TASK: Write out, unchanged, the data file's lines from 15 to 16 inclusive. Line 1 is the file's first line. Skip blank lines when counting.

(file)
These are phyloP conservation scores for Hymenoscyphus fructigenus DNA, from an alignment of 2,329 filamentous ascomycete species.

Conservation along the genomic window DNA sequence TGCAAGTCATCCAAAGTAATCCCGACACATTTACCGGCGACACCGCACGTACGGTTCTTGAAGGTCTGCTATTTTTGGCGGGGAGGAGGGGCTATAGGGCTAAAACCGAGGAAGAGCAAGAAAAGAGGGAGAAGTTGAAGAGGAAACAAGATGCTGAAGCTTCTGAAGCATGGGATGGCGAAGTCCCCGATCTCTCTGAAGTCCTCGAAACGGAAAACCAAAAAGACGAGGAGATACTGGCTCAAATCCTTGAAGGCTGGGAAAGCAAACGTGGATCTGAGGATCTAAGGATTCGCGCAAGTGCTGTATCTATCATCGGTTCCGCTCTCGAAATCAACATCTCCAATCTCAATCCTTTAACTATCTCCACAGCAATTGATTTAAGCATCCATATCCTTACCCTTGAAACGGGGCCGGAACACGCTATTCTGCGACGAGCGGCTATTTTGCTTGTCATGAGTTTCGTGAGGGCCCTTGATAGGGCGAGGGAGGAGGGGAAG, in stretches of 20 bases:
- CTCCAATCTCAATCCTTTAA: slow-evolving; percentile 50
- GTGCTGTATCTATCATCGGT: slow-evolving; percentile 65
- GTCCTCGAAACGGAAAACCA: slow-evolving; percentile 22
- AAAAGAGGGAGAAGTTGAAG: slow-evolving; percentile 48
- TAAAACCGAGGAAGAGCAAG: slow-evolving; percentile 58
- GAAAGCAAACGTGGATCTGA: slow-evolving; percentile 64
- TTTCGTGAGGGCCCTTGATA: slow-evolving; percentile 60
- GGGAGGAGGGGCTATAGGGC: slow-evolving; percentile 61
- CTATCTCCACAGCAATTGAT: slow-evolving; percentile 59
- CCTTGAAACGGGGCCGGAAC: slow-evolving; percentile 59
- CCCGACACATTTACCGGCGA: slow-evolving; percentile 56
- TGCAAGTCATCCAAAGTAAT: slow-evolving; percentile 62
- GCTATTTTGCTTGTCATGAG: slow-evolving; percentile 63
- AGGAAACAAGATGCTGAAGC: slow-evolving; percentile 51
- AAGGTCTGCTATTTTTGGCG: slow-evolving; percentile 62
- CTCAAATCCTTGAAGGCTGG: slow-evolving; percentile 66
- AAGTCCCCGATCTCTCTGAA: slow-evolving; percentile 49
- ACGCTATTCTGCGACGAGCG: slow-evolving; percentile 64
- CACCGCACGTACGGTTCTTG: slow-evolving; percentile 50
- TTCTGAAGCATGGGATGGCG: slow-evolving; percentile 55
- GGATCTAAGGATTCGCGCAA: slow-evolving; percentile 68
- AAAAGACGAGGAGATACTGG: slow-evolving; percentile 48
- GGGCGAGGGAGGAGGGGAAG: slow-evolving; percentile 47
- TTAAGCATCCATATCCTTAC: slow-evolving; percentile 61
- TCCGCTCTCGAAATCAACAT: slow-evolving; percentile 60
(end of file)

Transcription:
- GCTATTTTGCTTGTCATGAG: slow-evolving; percentile 63
- AGGAAACAAGATGCTGAAGC: slow-evolving; percentile 51